What is living but an ongoing lesson in loss? From your childhood pet hamster to the elder’s long parade of those who left before, loss is as irrevocable as death and taxes. But where is the school curriculum to prepare us, to guide us, to help us navigate the trodden paths of perpetual farewells? Our refusal to look loss in the face is a big part of our denial of life, our habit of building a fortress around the heart for protection, our daily decisions to go to the bright-lit shopping malls to avoid the darkness that accompanies losing the people and things we have loved.
Some cultures recognize the necessity to grieve and also celebrate, with long, elaborate funerals that involve weeping, dancing, singing and more, with ample time to go to the depths and reach for the heights. Other cultures (ours?) schedule it in between appointed business meetings and after the short requisite moment of somber reflection, people run for the door to get back to business as usual. Not a good thing. And telescoping out from the personal to the collective, a huge part of the ongoing presence of history’s specter of genocide, slavery, oppression, injustice, our refusal to own the horror, to mourn properly, to take the time to feel it down to the bones.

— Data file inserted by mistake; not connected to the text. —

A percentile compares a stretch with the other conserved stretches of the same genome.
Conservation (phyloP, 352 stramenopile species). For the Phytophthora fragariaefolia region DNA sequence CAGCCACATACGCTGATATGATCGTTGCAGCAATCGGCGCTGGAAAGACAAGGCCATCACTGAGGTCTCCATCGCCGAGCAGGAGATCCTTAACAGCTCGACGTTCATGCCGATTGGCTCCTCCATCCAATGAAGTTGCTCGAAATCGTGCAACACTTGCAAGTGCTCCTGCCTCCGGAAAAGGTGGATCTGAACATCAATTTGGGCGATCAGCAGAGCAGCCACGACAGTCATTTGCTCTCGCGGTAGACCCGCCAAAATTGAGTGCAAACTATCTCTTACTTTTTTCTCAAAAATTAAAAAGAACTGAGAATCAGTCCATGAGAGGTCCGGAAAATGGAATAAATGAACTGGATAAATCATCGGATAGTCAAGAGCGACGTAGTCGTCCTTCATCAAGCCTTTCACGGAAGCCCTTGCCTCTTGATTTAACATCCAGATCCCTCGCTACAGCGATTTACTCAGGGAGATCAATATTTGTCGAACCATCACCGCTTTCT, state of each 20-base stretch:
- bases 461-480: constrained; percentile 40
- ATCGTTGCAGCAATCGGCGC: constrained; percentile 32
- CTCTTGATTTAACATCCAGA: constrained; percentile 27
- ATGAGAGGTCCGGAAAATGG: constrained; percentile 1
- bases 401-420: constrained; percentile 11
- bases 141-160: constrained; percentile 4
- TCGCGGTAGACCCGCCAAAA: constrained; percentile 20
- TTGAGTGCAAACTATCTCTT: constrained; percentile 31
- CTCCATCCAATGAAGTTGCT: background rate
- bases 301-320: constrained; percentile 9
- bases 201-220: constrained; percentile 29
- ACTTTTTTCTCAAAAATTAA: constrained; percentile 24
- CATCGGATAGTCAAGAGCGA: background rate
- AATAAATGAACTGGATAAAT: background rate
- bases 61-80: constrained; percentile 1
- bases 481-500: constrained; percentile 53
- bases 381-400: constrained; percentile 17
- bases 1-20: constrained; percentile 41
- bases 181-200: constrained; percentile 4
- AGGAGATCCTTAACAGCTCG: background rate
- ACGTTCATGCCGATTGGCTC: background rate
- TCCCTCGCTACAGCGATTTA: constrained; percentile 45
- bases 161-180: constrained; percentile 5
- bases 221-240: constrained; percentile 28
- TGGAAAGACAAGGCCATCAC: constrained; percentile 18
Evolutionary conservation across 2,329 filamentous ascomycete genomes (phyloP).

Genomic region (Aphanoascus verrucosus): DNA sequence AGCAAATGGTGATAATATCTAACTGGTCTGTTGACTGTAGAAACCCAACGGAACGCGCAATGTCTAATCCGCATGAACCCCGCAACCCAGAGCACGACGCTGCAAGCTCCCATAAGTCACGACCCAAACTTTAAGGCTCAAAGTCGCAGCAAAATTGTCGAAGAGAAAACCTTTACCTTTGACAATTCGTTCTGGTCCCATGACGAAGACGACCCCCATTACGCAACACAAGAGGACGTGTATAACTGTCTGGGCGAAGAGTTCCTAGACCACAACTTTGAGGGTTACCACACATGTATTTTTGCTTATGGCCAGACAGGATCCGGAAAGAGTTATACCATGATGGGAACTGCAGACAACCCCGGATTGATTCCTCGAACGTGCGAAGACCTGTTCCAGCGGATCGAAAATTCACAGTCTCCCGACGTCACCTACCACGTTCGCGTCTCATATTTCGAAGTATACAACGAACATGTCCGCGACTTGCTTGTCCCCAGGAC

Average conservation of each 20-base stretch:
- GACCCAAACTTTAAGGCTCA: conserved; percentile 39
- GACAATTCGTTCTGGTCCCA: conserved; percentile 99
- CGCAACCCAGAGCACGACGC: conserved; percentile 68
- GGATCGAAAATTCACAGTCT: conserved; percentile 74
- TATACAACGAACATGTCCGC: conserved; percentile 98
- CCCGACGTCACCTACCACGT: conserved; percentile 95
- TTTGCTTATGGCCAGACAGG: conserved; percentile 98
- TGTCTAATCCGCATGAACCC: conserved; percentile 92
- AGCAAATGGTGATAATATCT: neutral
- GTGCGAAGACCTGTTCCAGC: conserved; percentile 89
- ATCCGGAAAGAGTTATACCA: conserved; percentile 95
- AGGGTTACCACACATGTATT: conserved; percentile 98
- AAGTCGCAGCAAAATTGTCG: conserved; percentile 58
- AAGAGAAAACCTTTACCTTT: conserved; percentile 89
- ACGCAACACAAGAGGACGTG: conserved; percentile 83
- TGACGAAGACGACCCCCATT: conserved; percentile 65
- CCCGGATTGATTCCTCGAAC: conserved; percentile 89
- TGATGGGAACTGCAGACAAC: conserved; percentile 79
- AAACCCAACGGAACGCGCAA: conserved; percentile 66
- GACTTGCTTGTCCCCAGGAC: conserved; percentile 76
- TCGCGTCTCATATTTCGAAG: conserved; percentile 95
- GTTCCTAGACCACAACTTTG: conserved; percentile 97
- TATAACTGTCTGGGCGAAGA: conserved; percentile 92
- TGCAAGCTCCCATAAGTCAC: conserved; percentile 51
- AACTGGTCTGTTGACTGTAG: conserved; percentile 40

Loss doesn’t only mean death of our loved ones or the end of relationships or children moving off to college or parents to the senior home. It can mean the face of the city once loved (Damn you, Sales Force Tower!!), the loss of civil discourse, of just politics, of culture and community. Or maybe the loss of a sustainable planet?
From that sobering thought comes the reason I’m writing this. I looked in the mirror today and saw that my eyebrows are pretty much gone. Or so white you can hardly see them. Ha ha! Fussing over diminishing eyebrows? Well, loss is loss, no matter what the scope or size. Goodbye, old eyebrow friends. Thanks for all the years.
And now on to the day.